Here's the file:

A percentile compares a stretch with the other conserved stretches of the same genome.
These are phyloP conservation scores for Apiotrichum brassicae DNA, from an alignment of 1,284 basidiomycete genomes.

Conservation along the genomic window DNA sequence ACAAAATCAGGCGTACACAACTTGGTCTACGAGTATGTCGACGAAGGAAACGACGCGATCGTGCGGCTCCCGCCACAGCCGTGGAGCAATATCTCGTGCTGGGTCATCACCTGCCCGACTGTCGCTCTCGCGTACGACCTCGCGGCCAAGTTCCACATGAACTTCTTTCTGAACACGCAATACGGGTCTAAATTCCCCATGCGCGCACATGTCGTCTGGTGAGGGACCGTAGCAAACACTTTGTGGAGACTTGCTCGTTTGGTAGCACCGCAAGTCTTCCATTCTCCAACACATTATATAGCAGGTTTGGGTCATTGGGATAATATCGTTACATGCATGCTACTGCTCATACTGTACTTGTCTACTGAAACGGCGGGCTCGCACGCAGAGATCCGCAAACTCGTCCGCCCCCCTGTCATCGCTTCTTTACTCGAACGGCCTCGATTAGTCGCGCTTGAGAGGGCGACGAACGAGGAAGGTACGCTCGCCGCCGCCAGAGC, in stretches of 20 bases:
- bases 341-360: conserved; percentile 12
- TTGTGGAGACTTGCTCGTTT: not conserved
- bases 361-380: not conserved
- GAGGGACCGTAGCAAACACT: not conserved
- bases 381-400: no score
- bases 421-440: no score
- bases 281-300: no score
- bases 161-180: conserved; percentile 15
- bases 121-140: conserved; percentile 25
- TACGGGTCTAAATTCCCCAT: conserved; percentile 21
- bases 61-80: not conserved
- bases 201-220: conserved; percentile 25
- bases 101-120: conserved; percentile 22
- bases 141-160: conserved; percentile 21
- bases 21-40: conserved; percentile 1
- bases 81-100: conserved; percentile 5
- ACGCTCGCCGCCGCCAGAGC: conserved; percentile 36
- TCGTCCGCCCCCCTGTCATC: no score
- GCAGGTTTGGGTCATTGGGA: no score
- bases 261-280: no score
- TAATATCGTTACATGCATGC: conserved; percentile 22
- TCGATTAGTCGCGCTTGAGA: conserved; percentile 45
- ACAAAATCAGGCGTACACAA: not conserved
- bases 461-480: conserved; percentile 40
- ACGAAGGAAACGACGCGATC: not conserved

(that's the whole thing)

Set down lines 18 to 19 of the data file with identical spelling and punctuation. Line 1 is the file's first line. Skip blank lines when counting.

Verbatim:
- bases 21-40: conserved; percentile 1
- bases 81-100: conserved; percentile 5